Pet Travel. Made Easy.

11 Tips for Greeting a Strange Dog

We love sharing stories from people who are traveling and learning with their pets, and this guest post by Deborah Flick is something that will help us all! Meeting new dogs (and people) is part of the fun of traveling, but how you go about that introduction makes a huge difference. These tips will show you’re a considerate dog lover, and will score you more canine friends.

Sharing YOUR pet travel experiences may be just the nudge someone else needs to pack up and head out with their own best friend. If you’re interested in writing a guest post for Take Paws, let us know!


Loving dogs means understanding how they want to be greeted. Get our tips for greeting a strange dog.Last fall I attended a weekend-long presentation by dog trainer, behaviorist, and author extraordinaire, Jean Donaldson, at the Humane Society of Boulder Valley. Jean presented a litany of offenses that humans, with the best of intentions, commit against unsuspecting canines. I cringed as she went down her list.

1. Neglect to ask the dog’s person for permission to meet their dog. GUILTY

2. Reach over the dog’s head and pat, pat, pat. GUILTY

3. Put your face up close to the dog’s face and coo, “Gimme a kiss.” GUILTY.

4. Spot a dog you want to meet, make direct, unblinking eye contact, and quicken your step as you walk directly toward the dog while making high- pitched vocalizations. GUILTY

5. You see an irresistible bundle of fur and walk up to the dog from the rear and enthusiastically rub his or her cute little tush. GUILTY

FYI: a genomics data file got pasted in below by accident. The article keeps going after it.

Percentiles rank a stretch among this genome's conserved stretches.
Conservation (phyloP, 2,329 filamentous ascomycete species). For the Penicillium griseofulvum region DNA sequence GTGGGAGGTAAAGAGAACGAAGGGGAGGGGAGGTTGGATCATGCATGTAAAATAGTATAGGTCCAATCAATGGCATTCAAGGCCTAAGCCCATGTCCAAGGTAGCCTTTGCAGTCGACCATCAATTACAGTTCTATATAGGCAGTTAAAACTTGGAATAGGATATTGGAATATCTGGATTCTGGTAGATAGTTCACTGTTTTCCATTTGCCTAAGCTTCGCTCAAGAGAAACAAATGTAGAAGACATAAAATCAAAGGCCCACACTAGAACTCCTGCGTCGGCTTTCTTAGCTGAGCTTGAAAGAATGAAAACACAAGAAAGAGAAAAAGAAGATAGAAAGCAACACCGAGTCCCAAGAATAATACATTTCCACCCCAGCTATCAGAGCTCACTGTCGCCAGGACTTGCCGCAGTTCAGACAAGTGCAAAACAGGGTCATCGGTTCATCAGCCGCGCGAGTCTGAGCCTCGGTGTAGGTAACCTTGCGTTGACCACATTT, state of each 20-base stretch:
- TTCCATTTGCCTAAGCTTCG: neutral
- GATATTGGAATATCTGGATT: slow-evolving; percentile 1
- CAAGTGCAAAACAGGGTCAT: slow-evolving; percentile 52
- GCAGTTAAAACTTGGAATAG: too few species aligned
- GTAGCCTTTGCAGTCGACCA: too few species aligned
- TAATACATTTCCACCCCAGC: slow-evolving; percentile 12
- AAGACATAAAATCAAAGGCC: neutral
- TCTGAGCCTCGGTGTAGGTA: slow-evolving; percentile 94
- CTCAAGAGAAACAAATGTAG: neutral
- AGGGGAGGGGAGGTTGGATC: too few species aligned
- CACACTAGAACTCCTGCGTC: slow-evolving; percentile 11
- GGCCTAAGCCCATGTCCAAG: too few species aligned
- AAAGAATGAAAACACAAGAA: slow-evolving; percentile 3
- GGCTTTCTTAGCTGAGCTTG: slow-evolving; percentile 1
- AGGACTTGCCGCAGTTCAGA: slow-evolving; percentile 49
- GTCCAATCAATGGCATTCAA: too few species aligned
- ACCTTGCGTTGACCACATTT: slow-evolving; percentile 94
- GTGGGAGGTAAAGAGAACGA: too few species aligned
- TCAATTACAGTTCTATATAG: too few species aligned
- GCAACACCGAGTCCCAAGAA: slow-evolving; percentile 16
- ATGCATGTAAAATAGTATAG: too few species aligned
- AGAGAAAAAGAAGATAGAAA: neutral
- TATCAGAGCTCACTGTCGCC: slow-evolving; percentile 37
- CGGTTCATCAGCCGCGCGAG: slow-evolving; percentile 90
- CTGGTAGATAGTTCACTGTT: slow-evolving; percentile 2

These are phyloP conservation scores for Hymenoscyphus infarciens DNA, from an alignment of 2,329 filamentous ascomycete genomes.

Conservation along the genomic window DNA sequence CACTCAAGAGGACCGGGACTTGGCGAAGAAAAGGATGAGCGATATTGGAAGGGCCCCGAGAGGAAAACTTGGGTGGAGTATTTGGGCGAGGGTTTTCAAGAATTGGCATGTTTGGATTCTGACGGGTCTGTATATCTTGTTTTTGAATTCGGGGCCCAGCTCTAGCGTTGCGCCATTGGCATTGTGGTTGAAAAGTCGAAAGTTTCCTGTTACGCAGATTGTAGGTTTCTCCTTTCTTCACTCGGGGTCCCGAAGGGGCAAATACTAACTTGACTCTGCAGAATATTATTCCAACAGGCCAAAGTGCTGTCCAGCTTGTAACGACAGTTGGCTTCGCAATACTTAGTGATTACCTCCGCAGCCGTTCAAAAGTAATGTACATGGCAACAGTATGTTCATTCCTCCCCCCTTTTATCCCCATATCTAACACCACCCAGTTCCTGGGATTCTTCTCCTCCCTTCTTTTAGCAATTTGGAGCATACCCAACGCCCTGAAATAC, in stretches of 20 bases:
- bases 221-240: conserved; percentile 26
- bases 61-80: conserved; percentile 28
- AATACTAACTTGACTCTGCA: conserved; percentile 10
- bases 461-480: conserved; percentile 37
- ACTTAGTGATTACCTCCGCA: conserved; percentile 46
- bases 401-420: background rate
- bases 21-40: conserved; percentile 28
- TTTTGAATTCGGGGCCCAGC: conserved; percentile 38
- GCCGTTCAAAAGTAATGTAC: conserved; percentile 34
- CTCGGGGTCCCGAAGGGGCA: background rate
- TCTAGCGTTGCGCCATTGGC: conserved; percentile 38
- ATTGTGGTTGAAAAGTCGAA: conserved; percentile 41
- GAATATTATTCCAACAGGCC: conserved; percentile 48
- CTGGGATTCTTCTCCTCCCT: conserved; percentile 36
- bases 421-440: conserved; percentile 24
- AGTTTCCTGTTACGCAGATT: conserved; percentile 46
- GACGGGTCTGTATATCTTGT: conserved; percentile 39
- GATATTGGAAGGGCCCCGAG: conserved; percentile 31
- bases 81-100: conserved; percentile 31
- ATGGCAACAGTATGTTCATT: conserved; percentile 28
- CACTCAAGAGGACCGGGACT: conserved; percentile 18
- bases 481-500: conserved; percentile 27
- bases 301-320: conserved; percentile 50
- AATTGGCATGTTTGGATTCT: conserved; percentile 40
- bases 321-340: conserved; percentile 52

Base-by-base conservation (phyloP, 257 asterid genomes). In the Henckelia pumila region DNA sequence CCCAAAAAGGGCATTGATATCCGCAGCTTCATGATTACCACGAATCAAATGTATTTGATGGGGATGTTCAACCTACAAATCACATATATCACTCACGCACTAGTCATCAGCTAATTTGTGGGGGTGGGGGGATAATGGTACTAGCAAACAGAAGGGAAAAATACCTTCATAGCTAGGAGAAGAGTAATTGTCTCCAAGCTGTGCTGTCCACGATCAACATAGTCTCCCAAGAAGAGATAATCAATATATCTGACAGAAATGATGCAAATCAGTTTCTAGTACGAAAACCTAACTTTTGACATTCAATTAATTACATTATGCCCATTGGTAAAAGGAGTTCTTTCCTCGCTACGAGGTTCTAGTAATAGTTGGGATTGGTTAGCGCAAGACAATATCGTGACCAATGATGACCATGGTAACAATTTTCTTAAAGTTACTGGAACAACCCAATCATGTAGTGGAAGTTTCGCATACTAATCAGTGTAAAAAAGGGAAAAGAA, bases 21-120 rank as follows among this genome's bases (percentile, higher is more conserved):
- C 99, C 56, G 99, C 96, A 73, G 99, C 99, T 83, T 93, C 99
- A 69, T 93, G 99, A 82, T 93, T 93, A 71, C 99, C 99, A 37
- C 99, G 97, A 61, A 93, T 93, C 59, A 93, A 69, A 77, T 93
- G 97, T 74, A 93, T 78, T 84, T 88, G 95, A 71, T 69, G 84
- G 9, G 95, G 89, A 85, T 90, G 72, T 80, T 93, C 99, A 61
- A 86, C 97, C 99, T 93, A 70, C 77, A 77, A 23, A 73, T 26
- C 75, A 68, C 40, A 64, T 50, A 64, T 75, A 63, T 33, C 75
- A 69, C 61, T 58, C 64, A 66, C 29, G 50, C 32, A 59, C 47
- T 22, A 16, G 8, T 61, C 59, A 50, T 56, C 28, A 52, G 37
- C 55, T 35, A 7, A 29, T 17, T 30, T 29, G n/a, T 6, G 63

6. Approach a dog by looking directly at her and as you near with your arms extended clap, clap, clap your hands or click your fingers right at the dog’s face. GUILTY

7. You see a sweet dog laying down. You crouch over at the waist, outstretch your arm and very slowly slink toward the dog while looking directly into her eyes. GUILTY

8. Assume that because you love dogs, all dogs love you, too, and that you possess a special affinity for dogs and they with you, and therefore, you can forego the formalities that ordinary humans should observe. GUILTY

Guilty … and lucky. Any one of these situations could have ended in disaster for me and maybe, even more tragically, for the poor unsuspecting dog.

Man Greeting Dogs

Whoa! Slow down there mister!

So, I set up an experiment. I asked my partner to catch me unaware, stare me in the eye while approaching, and then rapidly swish his hand past my eyes, over my forehead, and pat, pat, pat me on the head. (Go on, try it!) We talked about this little experiment on a Sunday, life intervened, and I forgot about the conversation.

On the following Wednesday, he rapidly approached, flashed his hand past my eyes and pat, pat, patted my head. I ducked, scrunched my face in disgust and pulled my head away. He continued to stare, smiling and squealing how cute I was and then pat, pat, patted again. I ducked again and backed farther away. If I had canines for teeth I might have been tempted to flash them and growl to warn him off – and I know this man. Imagine if I didn’t!

Unfortunately, that’s pretty much what our dog’s experience, and that was Jean Donaldson’s point! Dogs have their own language and protocols for meeting strange dogs (and people) and it’s high time we learned what they are. After all, it just doesn’t seem fair that the full burden of figuring out how to live with another species should fall entirely on our dogs. We need to hold up our end of the relationship by learning to politely greet a stranger. So … what’s the best way to greet a strange dog?

The Dos and Don’ts of Greeting A Strange Dog:

1. Don’t approach the dog. Pretend you are ignoring the dog. Dogs prefer not to be zeroed in on by strangers. Have you ever noticed how well-mannered dogs meeting for the first time turn their heads away from each other?

2. Ask the dog’s person for permission to meet their dog. Assuming they say yes, follow the steps below.